Holland (1961) found perforating injuries to be commonest i.e. 39.2% followed by contusions 37.6%. Macdo­nald (1964) found perforating injuries in 51.6% cases, contusions in 41.7% cases while thermal and chemical injuries were found in only 6.7% cases.

Some interesting observations regarding etiology:

Ocular injuries are caused by all types of objects, at times under pecu­liar circumstances. Road side acci­dents and fist blows were commonest causes of contusion injuries - 64 cases [Table - 3]. Ocular injuries due to roadside accidents, assume great importance in Western countries where automobile accidents are the commonest cause of death. There were 151,000 cases of car accidents in U.S.A. during the year 1962 and 9.8% of these cases had associated ocular injuries (Keenay, 1964).

The most striking observation is the immense number of non-occupa­tional injuries as against occupational 280: 69 suggesting that the hazards of a city civil life are no less than that of industry in Delhi. It is worth emphasising that point.

In our series the incidence of ocu­lar injuries under non-occupational causes is 280 (4 times as many) as against only 69 under occupational causes. This brings to light the high degree of hazards in city civil life which do not seem to be any less than in occupational and industrial envi­ronments.

As against mere numbers, when we compare the incidence of perforating injuries we can get an idea of the severity of the injuries. Perforating injuries were in the case of non­-occupational injuries 110 (i.e. only 3 times as many) against 35 under oc­cupational injuries. Thus comparati­vely occupational injuries were of a more severe nature, though non-oc­cupational injuries were by no means trivial.

Perforating injuries both with and without retained intraocular foreign body were commonly due to various tools used (mainly hand hammer and chisel) in different occupations. This constituted 9.1% of all ocular injuries and 46.3% of occupational injuries. Roper-Hall (1964), Stevens (1956), Levy (1958) and Sorsby (1964) found that injury caused while working with hammer and chisel was the common­est cause of perforating injuries especially with retained intra-ocular foreign bodies.

A large number of our cases .i.e. 33 (9.4%) in number, received injury while playing with bow and arrow and guli-danda - a popular game amongst Indian children. Out of these cases, two-thirds received perforating injuries of the eye ball. Incidence of the injury caused by bow and arrow rises considerably during the festival clays when majority of children take to this game as a part of festive ritual,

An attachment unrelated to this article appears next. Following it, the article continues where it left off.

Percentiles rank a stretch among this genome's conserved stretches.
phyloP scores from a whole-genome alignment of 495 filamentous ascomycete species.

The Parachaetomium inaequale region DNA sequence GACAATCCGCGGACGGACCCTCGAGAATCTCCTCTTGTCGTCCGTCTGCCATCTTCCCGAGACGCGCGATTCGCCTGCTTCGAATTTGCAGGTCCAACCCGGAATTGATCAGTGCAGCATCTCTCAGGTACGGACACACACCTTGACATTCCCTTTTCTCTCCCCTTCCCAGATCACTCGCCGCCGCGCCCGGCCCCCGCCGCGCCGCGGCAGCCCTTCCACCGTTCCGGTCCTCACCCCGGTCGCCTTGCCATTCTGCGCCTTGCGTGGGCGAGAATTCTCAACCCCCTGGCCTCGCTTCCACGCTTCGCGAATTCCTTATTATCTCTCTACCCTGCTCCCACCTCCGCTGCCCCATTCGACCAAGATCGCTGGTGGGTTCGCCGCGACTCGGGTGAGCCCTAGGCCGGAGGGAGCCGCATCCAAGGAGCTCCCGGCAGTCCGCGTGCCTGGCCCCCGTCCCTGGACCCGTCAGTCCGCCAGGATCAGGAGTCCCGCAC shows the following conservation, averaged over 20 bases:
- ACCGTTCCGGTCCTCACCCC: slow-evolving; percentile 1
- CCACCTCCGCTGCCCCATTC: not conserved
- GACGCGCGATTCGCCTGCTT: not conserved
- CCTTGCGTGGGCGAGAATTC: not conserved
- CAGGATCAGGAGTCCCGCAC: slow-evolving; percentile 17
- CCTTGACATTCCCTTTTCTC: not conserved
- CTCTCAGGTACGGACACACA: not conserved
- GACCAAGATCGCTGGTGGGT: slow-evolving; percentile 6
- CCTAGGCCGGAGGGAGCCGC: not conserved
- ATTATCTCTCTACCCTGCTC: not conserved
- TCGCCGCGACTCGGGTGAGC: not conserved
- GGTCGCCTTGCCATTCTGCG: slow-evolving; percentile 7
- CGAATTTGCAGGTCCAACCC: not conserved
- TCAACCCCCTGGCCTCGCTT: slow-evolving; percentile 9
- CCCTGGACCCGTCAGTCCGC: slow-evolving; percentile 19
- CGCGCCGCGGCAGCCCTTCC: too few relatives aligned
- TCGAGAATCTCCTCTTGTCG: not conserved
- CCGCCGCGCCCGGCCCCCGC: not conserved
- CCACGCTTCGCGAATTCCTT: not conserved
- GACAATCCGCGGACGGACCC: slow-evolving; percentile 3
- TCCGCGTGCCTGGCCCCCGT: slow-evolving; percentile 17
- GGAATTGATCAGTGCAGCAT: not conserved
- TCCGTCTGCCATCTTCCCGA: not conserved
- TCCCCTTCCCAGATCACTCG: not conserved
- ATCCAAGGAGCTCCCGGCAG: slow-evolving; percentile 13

We observed an isolated case where ocular injury was due to fall during an epileptic fit.

Structural involvement.

The following is the order in which various ocular structures were involved in our series.

(1) Cornea (55.8%), (2) Iris (44.1%), (3) Eye lids (33.2%), (4) Lens (26.3%), (5) Conjunctiva (20.3%), (6) Ant. Chamber (18.0%) (7) Post. Segment (17.0%), (8) Extraocular structures (5.1%).


  Summary Top


A total number of 6529 cases of ocular injuries were encountered by us from 1962-67. 6180 cases were of minor injuries while 349 cases were of major injuries. Only the cases of major injuries have been studied re­garding age and sex incidence, mode of injury and the structural damage.

The hazards of city civil life are exposed to be of a high degree of incidence and severity.[15]

 
  References Top

1.
CRIDLAND (1929) quoted from Duke -Elder Text Book of Ophthalmology, Vol. VI, Henry Kimpton, London.  Back to cited text no. 1
    
2.
CHRISHOLM, I. A. (1964) Brit. Jour. Ophth. 48, 364.  Back to cited text no. 2
    
3.
DUKE ELDER S. S. (1954) - Text Book of Ophthalmology Vol, VI, Henry Kimpton, London.  Back to cited text no. 3
    
4.
HOLLAND, G. Eye and Lid injuries in childhold-(In German) Klin, Mbl. Augenheik, (1391, P. 172 (1961).  Back to cited text no. 4
    
5.
KEENAY A. H. Industrial and Trau­matic Ophthalmology symposium of New Orleans Academy of Ophthalmo­logy. The C. V. Mosby Co-Saint Louis (1964).  Back to cited text no. 5
    
6.
LEVY, W. J. Brit. Jour, Ophthal. 42' 610.  Back to cited text no. 6
    
7.
MACDONALD Jr. R. (1964) quoted from Keenay Industrial and traumatic ophthalmology symposium of New Or­leans Academy of Ophthalmology C. V. Mosby Co-Saint Louis (1964).  Back to cited text no. 7
    
8.
PRAUN (1899) quoted from Duke - Elder S. 3. Text book of Ophthalmology Vol. VI, Henry Kimpton London (1964).  Back to cited text no. 8
    
9.
ROPER HALL, M. J. (1954) Brit. Jour. Ophthal. 38, 65.  Back to cited text no. 9
    
10.
SORSBY - A. Modern Ophthalmology Vol. 3, P. 392. Butterworth London (1964).  Back to cited text no. 10
    
11.
STEVENS, P. R. (1956); Brit. Jour. Ophth. 40, 622, 1956.  Back to cited text no. 11
    
12.
TREVOR-ROPER, P. D. (1944) Brit. Jour. Oph. 28, 361.  Back to cited text no. 12
    
13.
WERNER 1952) Acta Ophthal. xxx, 97.  Back to cited text no. 13
    
14.
WEIDMANN (1888), quoted from Duke - Elder W. S. text book of Ophthalmology. Vol. VI, Henry Kimpton, London (1964).  Back to cited text no. 14
    
15.
ZANDER AND GEISSLER (1864) quoted from Duke - Elder W. S. text book of ophthalmology. Vol. VI, Henry Kimpton, London (1954).  Back to cited text no. 15
    



 
 
    Tables

  [Table - 1], [Table - 2], [Table - 3]